Lloyd: Can you see the Bodleain plate today?
Carl: Yes, it's on view here at Colonial Williamsburg.
Lloyd: It's not, I have read a description of it, and it does not sound to me much larger than an 8.5 by 10 sheet of paper.
Carl: It's slightly larger than that, but not much.
Lloyd: It really was to make illustrations, it wasn't just to show. It was a …
Carl: It was for a folio volume, that's right.
Lloyd: An engraver's tool.
Carl: Yeah. And they would then strike that and run a large number of them and interweave them into whatever publication it was.
Lloyd: So much in history was designed for something it was never used for. I mean, here you've got this plate that was just brilliant for the restoration or reconstruction of Colonial Williamsburg, never served as an illustration so far as we know, from this history that a man intended to write.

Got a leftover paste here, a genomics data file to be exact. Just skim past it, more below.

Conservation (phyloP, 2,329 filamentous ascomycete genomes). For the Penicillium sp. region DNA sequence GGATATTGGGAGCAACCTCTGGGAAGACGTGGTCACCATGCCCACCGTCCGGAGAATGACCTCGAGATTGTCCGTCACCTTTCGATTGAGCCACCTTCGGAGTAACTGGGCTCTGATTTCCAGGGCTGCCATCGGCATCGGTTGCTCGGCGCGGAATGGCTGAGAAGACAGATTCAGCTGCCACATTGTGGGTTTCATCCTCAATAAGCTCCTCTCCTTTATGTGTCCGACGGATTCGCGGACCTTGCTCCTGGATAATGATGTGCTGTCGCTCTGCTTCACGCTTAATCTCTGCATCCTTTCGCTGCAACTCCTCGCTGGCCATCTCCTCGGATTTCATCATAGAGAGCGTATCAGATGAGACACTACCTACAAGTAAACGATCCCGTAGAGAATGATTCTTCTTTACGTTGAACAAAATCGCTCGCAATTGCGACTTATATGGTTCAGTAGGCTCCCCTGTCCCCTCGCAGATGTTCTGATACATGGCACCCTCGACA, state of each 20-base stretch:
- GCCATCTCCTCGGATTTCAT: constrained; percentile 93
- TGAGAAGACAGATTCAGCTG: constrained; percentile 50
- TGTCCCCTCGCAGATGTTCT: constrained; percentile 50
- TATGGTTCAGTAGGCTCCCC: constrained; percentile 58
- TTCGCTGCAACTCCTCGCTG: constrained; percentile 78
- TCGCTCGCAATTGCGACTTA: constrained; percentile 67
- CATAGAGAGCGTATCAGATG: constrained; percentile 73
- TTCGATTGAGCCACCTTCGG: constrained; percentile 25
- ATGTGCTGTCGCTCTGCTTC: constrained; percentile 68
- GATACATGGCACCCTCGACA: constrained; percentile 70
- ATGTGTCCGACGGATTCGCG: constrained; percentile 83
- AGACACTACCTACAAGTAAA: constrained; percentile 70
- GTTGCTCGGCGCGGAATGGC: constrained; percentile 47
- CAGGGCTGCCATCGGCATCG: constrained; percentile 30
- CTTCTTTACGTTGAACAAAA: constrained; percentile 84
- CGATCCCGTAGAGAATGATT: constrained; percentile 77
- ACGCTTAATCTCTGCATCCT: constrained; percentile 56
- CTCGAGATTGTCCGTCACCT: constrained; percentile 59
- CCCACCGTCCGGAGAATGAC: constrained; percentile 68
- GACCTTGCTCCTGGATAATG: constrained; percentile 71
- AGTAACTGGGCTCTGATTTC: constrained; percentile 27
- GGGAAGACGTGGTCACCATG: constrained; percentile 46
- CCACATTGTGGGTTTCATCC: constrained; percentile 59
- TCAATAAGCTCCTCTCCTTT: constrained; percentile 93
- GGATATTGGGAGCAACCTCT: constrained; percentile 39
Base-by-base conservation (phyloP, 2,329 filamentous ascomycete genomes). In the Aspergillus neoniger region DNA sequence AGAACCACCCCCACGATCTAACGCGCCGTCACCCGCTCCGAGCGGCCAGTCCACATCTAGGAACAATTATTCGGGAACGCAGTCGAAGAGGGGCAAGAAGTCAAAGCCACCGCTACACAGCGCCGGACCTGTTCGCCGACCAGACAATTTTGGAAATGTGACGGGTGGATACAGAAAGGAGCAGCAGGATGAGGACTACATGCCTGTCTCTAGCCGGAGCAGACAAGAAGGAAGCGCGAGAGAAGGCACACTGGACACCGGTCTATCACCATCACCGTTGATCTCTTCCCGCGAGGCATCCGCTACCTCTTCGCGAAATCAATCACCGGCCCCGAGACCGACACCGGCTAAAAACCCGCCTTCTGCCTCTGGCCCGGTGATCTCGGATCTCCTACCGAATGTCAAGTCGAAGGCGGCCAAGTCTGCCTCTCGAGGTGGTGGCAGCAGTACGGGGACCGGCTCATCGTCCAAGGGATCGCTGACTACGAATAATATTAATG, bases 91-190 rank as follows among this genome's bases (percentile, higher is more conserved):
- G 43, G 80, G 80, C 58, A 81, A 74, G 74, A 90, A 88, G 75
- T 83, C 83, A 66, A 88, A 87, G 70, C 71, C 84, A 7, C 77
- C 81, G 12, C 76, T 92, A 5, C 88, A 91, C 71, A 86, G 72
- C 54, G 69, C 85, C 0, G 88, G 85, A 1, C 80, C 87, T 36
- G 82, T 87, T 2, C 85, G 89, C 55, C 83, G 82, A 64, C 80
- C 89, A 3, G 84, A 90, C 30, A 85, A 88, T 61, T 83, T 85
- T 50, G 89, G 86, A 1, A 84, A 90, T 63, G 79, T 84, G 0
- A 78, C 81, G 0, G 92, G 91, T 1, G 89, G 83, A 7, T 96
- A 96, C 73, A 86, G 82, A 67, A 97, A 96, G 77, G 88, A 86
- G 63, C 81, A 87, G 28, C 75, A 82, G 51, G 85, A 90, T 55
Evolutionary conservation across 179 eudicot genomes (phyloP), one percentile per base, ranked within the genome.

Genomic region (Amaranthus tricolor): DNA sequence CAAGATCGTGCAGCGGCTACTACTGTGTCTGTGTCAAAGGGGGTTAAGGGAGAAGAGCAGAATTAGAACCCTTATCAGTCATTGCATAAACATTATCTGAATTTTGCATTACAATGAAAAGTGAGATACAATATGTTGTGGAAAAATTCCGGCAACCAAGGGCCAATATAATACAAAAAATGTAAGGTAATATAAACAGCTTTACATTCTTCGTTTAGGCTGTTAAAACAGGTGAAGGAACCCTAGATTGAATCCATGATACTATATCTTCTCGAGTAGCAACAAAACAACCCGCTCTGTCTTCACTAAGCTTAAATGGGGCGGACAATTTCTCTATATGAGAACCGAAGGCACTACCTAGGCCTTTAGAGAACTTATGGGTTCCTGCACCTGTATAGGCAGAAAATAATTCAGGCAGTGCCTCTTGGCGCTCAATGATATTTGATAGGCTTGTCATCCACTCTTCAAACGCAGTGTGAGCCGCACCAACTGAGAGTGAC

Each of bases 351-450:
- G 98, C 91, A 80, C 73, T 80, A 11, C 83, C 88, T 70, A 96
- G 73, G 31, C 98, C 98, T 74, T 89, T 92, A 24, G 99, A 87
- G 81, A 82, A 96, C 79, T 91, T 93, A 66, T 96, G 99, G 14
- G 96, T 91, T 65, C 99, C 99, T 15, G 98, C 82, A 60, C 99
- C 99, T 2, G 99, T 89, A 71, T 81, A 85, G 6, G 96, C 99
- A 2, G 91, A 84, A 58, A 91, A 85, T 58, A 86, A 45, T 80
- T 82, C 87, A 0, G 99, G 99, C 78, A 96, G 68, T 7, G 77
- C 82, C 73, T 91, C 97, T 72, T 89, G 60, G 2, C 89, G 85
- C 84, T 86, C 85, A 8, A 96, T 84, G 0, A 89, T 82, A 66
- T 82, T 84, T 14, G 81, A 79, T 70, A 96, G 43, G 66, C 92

You were, the restoration or reconstruction of Colonial Williamsburg was already being worked on. Did any of it change, that you know of, because the plate was found?
Carl: Well, in the lore of Colonial Williamsburg, the Bodleain plate looms large. In 1929 one of the major, major first reconstructions sort of testing the skills of the architects as well as the builders in this great enterprise was the restoration of the College of William and Mary.
That building, the so-called Wren building, was being restored at that time when Mary Goodwin discovered this plate. She radiogrammed it. I don't know what that is, but she sent some kind of modern-day fax transmission across the Atlantic Ocean, and it showed up and it changed the design for the college, specifically in the arrangement of the roof.